In a speech at the Munich Security Conference yesterday, British Prime Minister David Cameron said many young British Muslims "were drawn to violent ideology because they found no strong collective identity in the United Kingdom." Instead of the country's official policy of "multiculturalism," Cameron urged a "more active, muscular liberalism." Specifically, he explained:
Under the doctrine of state multiculturalism, we have encouraged different cultures to live separate lives, apart from each other and the mainstream. All this leaves some young Muslims feeling rootless, and the search for something to belong to and believe in can lead them to this extremist ideology. The response should be a lot less of the passive tolerance of recent years and much more active liberalism. A passively tolerant society says to its citizens: as long as you obey the law, we will leave you alone. It stands neutral between different values. A genuinely liberal country does much more. It believes in certain values and actively promotes them. If we are to defeat this threat, I believe it's time to turn the page on the failed policies of the past ... When a white person holds objectionable views - racism, for example - we rightly condemn them. But when equally unacceptable views or practices have come from someone who isn’t white, we’ve been too cautious, frankly even fearful, to stand up to them."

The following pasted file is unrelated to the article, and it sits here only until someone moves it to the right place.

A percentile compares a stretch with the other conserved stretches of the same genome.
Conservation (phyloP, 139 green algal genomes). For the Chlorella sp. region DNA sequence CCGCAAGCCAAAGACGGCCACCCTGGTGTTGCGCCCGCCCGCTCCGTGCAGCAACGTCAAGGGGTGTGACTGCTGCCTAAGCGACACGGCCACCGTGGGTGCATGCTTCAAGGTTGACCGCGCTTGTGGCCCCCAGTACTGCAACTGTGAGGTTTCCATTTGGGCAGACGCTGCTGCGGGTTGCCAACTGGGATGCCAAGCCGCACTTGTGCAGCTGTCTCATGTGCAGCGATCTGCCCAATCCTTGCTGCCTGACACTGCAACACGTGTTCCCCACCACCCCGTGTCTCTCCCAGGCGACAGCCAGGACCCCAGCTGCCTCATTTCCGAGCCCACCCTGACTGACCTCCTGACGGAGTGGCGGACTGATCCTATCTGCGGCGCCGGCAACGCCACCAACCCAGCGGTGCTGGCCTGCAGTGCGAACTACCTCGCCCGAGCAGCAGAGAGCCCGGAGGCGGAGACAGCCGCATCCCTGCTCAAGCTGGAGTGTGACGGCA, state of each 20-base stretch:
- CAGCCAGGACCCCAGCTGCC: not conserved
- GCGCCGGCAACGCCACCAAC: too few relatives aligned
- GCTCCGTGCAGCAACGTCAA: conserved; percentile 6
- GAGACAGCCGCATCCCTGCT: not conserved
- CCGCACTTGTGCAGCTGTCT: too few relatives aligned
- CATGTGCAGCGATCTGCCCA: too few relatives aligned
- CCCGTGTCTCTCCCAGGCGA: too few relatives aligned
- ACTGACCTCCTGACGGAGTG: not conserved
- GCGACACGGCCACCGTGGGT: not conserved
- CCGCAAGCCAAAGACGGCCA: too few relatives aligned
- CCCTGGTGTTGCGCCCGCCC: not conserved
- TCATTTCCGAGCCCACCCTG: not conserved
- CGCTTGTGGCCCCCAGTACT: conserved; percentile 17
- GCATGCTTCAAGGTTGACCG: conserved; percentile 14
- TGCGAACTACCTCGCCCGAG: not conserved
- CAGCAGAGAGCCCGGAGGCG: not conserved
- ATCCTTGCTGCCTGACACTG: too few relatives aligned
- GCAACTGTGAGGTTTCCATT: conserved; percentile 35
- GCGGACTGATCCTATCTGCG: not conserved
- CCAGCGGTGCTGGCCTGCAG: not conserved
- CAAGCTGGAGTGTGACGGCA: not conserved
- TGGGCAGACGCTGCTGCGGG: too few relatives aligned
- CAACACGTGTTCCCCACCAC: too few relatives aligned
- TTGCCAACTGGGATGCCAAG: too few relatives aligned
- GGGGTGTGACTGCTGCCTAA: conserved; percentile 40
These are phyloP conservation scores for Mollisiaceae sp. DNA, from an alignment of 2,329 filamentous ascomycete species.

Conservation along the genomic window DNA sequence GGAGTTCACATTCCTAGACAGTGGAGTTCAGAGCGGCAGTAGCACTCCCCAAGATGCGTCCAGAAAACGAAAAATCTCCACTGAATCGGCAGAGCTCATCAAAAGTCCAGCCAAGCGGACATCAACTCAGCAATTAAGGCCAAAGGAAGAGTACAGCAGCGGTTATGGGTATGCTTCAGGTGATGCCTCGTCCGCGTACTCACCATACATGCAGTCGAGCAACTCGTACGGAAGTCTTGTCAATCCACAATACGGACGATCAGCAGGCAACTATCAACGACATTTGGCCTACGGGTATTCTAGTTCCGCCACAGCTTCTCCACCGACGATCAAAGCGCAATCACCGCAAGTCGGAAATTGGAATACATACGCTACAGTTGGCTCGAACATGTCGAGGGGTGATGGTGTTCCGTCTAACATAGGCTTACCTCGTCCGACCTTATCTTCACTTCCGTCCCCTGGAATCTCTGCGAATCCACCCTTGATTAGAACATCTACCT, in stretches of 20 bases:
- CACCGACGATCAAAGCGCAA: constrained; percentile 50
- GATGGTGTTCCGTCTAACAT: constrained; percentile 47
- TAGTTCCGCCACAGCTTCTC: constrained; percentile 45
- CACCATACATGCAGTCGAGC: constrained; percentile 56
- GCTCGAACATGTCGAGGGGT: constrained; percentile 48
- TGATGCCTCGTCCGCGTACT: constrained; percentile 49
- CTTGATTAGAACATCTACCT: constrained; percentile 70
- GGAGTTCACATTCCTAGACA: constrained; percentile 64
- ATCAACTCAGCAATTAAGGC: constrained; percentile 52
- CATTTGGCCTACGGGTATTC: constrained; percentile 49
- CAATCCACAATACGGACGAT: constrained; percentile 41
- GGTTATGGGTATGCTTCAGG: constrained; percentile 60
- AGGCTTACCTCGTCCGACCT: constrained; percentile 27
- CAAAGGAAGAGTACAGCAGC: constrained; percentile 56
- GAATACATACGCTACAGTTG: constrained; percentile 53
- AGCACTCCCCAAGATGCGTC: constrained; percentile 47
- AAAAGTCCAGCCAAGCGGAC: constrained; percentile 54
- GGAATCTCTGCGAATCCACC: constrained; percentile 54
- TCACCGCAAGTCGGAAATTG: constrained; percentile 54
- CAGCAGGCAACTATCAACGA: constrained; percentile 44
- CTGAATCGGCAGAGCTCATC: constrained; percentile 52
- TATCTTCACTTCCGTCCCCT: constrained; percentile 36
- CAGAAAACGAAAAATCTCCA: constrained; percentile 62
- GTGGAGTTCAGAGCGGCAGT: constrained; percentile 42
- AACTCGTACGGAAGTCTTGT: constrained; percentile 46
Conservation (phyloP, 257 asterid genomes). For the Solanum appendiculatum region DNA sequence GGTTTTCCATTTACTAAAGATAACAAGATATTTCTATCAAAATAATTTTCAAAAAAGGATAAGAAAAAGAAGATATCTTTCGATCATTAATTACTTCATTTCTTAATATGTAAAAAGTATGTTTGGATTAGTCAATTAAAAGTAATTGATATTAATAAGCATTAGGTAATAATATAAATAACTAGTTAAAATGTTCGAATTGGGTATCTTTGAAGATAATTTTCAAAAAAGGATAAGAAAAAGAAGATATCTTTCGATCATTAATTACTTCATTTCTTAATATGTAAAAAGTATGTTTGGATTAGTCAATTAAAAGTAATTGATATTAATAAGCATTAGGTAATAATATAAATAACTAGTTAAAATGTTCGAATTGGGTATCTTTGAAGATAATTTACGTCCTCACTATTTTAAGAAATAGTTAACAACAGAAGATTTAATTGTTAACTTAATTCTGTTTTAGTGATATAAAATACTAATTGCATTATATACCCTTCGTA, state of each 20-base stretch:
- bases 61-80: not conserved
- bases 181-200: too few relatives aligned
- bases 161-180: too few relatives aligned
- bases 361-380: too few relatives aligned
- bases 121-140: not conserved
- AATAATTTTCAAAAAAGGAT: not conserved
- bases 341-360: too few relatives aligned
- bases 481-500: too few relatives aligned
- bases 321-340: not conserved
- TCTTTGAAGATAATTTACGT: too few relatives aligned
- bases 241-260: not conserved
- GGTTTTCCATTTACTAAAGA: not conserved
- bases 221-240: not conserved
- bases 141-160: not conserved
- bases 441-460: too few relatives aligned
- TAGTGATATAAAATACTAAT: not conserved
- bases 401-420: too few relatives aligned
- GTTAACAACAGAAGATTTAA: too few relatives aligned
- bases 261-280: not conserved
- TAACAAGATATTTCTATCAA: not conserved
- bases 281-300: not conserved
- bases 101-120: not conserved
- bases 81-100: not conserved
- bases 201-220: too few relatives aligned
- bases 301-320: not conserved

Not everyone's so happy with these comments: The Muslim Council of Britain said Cameron was promoting the idea that Muslims are "part of the problem as opposed to part of the solution." Cameron also made the comments on the day that 2,000 members of the far-right English Defence League (EDL) held a rally in Luton to protest against the spread of Islam extremism in Britain, so a lawmaker for the opposition Labour party, Sadiq Khan, accused Cameron of "writing propaganda for the EDL." Additionally, Mohammed Shafiq, chief executive of British Muslim welfare group the Ramadhan Foundation, said: "Singling out Muslims as he has done feeds the hysteria and paranoia about Islam." And finally, an op-ed ran in the Guardian today, arguing that globalism and consumer capitalism are to blame for extremism, not multiculturalism.